WATCH: Meet Jack Andraka, Gay Boy Wonder Who Invented Award-Winning Cancer Test

In June, we introduced you to 16 year-old Jack Andraka, the gay teenager who invented an award-winning, affordable test that detects pancreatic cancer in its earliest and most treatable stages. On this week’s 60 Minutes, Morley Safer sat down with Andraka to talk about his test and what it’s like to be one of the most influential teenagers on the planet.

“Really, I don’t think it’s that I’m really smart,” Andraka told Safer. “I mean, I know people that are way smarter than me. You can be a genius, but if you don’t have the creativity to put that knowledge to use, then you just have a bunch of knowledge and nothing else. I mean, like, then you’re just as good as my smartphone.” Even if science is Andraka’s best subject, he also clearly skilled at reading.

Last year, Adraka beat 1,500 adolescents to win the $100,000 grand prize at the Intel International Science and Engineering fair. His reaction to winning the award is a textbook example of a “gay panic.”


“I wasn’t expecting any awards there,” Andraka said. “Then when I won, I was just flabbergasted, I was like freaking out, I was like, ‘What! Me?’”

Since then, Andraka’s test continues to show promise, and Andraka hopes to license it to a pharmaceutical company soon. But he doesn’t want to be, as he puts it, a lab rat who performs the clinical trials himself. He explained to Safer, “I kind of want to be able to come up with a new idea and then really just move on to the next idea and have other people do the repetitive trials.”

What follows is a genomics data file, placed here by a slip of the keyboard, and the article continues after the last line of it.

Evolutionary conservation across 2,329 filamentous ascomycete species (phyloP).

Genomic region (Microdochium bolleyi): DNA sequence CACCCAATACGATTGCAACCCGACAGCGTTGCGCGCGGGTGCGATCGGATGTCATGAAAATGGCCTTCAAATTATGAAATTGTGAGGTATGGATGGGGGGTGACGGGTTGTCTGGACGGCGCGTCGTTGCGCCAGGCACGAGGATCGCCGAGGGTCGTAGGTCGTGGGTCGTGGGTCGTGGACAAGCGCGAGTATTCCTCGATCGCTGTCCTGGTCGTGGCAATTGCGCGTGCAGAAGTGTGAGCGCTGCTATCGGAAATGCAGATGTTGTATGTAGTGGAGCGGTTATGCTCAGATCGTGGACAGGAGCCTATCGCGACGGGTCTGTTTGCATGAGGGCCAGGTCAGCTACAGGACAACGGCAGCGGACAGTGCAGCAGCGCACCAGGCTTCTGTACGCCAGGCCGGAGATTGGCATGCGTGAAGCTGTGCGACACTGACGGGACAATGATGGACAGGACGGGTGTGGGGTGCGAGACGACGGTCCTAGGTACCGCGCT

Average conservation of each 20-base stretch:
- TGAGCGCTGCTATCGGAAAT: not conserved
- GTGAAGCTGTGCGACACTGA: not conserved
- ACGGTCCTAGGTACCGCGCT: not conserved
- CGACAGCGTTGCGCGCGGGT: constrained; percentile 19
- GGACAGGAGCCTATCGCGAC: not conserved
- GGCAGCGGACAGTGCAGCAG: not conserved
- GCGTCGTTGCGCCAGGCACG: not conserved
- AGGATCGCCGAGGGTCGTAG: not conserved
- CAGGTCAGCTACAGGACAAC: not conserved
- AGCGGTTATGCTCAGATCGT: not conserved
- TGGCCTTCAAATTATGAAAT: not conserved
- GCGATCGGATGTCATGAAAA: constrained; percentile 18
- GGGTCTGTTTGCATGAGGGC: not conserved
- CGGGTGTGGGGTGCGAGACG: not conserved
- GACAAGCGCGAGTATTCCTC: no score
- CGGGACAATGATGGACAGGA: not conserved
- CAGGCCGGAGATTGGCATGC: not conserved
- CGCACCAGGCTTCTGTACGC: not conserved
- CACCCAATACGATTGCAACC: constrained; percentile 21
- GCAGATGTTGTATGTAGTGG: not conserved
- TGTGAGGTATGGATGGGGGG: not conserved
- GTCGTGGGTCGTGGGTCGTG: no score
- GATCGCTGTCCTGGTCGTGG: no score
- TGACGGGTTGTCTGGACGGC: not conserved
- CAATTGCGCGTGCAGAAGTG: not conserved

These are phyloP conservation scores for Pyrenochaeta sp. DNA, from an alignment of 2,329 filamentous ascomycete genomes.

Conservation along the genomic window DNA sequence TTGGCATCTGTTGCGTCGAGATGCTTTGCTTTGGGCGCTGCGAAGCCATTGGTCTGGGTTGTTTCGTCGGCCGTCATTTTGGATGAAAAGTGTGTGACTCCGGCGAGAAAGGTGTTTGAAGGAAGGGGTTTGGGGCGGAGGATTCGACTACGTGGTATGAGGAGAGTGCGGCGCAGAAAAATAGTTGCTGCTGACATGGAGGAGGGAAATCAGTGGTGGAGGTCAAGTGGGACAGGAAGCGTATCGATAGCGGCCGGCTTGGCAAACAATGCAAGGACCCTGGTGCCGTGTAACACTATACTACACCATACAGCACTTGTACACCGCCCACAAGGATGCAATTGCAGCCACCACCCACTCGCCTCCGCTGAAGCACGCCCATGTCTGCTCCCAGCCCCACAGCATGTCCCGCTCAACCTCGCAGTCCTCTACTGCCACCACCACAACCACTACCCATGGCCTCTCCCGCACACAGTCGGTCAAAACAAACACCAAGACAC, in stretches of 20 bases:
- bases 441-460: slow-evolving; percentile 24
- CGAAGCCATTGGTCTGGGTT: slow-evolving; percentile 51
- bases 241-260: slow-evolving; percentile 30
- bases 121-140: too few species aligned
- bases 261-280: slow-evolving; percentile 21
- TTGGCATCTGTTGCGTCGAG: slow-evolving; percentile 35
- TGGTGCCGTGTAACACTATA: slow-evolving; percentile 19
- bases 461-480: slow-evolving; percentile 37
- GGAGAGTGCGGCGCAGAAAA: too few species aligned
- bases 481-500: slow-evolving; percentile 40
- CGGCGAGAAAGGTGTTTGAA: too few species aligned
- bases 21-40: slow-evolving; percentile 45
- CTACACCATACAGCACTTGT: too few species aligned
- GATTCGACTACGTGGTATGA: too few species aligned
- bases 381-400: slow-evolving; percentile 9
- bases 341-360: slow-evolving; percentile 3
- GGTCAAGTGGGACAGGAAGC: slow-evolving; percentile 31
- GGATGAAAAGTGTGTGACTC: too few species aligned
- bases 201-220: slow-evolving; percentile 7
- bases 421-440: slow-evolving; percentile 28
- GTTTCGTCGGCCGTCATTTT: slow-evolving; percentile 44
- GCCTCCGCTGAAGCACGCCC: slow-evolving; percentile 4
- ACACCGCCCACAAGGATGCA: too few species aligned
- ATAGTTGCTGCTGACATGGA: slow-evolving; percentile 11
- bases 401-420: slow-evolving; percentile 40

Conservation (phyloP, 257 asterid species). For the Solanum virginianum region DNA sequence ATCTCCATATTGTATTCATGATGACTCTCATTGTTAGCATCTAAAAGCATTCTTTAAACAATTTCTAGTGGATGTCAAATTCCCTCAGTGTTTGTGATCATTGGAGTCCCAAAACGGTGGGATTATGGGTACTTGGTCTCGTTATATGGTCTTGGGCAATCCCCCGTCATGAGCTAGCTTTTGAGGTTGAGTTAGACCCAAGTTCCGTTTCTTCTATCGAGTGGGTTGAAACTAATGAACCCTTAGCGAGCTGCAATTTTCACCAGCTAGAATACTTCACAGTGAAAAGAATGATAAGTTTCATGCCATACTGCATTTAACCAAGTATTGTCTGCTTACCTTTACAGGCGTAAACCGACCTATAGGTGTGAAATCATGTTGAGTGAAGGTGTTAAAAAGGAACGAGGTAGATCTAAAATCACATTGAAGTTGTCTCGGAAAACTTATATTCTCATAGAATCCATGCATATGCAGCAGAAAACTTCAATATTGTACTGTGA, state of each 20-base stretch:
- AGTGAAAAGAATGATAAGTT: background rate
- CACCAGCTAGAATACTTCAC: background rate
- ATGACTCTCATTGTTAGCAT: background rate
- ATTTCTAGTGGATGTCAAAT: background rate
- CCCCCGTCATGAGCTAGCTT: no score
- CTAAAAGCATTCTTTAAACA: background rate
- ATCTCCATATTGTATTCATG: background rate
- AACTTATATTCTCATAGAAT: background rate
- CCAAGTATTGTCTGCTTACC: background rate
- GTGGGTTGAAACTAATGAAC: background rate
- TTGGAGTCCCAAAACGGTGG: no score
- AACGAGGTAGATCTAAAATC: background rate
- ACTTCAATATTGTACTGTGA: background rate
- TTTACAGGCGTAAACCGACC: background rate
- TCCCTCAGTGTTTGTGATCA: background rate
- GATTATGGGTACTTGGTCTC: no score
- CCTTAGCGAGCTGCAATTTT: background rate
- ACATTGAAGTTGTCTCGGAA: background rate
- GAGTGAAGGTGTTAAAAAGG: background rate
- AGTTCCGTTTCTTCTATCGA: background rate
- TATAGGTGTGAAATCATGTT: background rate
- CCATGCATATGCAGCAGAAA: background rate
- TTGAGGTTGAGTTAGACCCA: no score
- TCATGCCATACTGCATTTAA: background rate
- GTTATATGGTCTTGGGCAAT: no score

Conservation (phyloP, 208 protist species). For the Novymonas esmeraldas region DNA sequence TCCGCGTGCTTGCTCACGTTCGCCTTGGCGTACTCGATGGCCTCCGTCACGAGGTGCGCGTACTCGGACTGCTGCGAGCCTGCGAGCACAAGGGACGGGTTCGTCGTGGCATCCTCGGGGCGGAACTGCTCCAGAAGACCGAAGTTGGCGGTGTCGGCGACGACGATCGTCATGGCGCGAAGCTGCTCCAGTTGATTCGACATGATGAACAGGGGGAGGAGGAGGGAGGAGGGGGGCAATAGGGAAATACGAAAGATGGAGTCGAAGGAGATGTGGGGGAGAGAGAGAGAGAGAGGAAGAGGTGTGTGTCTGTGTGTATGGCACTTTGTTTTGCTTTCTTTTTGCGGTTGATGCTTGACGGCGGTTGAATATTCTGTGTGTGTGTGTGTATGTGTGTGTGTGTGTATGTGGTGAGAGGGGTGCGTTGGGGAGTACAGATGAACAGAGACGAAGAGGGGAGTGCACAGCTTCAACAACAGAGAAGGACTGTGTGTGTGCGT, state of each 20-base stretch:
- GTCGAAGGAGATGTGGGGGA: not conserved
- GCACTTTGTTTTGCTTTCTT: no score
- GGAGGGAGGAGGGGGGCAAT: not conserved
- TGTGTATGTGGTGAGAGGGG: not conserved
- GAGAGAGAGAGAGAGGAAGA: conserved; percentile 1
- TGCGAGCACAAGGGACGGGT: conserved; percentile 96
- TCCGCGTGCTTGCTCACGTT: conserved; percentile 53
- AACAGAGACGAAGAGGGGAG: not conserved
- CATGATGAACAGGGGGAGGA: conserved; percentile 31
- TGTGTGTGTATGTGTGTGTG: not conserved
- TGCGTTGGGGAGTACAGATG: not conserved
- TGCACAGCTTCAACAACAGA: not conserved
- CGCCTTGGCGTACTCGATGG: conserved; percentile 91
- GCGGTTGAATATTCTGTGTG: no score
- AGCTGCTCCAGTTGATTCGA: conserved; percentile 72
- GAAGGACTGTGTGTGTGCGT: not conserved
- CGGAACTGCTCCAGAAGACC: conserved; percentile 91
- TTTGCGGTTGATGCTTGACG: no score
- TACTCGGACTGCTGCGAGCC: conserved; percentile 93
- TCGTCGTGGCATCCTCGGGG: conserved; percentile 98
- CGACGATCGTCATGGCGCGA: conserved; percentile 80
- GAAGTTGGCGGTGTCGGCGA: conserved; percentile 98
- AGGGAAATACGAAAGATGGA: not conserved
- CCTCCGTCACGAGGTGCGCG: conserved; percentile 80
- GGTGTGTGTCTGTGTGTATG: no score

These days, Andraka still attends public high school outside of Baltimore, but his attendance has taken a nosedive recently. He’s busy traveling the world to give lectures and attend conferences, not to mention all the face time he’s been getting with the First Family. In the past year, Andraka as been invited to the White House four times.

Although the 60 Minutes piece never addressed Andraka’s sexuality, the teenage whiz has not shied away from discussing it elsewhere. Four months ago, when an interviewer from the London Evening Standard asked whether he was into girls and drinking, Andraka replied, “I’m gay, so no. And I wouldn’t know where to find alcohol.”

Take a note, gays. In more ways than one, Jack Andraka is the future.